Baylor Moves To Dismiss ‘Inflammatory Assertions’ In Sexual Assault Case
Baylor University filed court documents on Tuesday in a move to dismiss claims from a female Baylor graduate made in January alleging 52 acts of rape by 31 football players in a Title IX lawsuit against the school.
“Baylor moves to dismiss Plaintiff’s assault, failure to investigate, and negligence claims because they are barred by the two-year statute of limitations,” the document stated, according to The Washington Post.
The university also stated that they do “not agree with or concede the accuracy of Plaintiff’s 146-paragraph complaint and its immaterial and inflammatory assertions.”
The former student filed the lawsuit in January under a pseudonym claiming she was gang raped in 2013 by former Baylor football players Tre’Von Armstead and Shamycheal Chatman. Armstead and Chatman were both arrested last week and have been indicted on charges in connection with the student’s 2013 allegations.
The unnamed student also alleged an alarming 52 instances of rape by 31 football players between the years of 2011 and 2014.
The student, who was a member of a female hostess program called the Baylor Bruins, also claimed the school’s “good time” recruiting tactic promoted by the football program created a culture for sexual abuse.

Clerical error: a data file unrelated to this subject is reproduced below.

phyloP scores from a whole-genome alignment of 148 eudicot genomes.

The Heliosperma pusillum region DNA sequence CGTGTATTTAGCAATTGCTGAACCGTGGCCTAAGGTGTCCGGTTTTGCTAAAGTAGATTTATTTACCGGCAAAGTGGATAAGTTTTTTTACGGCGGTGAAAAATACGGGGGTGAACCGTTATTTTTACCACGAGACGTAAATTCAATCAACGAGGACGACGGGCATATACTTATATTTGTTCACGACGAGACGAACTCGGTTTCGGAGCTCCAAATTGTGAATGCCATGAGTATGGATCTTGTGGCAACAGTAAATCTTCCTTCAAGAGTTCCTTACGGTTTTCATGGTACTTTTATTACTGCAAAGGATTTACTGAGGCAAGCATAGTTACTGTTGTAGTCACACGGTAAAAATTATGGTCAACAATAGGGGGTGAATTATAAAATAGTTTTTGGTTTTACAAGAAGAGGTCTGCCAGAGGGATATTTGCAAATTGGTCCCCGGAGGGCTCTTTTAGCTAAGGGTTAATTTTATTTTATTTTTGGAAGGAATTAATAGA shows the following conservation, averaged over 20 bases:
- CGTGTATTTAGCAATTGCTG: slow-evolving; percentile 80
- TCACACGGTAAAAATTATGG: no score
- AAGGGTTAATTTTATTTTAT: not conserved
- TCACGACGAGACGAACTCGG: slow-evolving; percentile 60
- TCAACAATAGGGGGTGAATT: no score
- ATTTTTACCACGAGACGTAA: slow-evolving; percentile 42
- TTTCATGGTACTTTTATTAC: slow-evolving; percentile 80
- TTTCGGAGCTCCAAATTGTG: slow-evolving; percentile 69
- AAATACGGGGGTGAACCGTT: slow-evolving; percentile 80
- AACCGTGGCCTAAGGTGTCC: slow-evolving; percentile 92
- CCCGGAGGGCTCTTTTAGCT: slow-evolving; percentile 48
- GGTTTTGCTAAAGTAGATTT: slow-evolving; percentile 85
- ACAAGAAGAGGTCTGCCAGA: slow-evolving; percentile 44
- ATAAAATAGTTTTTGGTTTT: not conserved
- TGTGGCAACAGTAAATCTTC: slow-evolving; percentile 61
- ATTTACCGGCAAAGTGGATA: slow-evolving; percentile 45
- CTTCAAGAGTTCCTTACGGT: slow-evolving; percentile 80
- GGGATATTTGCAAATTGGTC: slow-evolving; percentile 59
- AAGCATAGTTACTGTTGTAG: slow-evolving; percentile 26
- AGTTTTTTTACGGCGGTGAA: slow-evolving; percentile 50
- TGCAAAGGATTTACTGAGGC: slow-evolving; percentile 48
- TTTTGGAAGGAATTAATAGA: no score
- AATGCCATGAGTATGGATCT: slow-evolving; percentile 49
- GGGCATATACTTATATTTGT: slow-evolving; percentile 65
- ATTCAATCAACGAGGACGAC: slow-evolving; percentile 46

Her lawsuit contends that former assistant coach Kendal Briles once asked a recruit, “Do you like white women? Because we have a lot of them at Baylor, and they love football players.” Instances like this, the woman claims, “directly contributed to the creation of a culture of sexual violence.”
“While broadly and needlessly impugning the integrity of the many female students who honorably participated in the Bruins organization, Plaintiff does not allege that she herself was ever asked by any Baylor official, directly or indirectly, to participate in the ‘good time’ recruiting policy that she claims to have existed,” Baylor responded in their statement.
“Although Baylor appreciates the sensitivity and seriousness of the issue of sexual assault,” Tuesday’s filing continued, “Plaintiff’s inflammatory and immaterial allegations must be disregarded when evaluating whether Plaintiff has stated a claim.”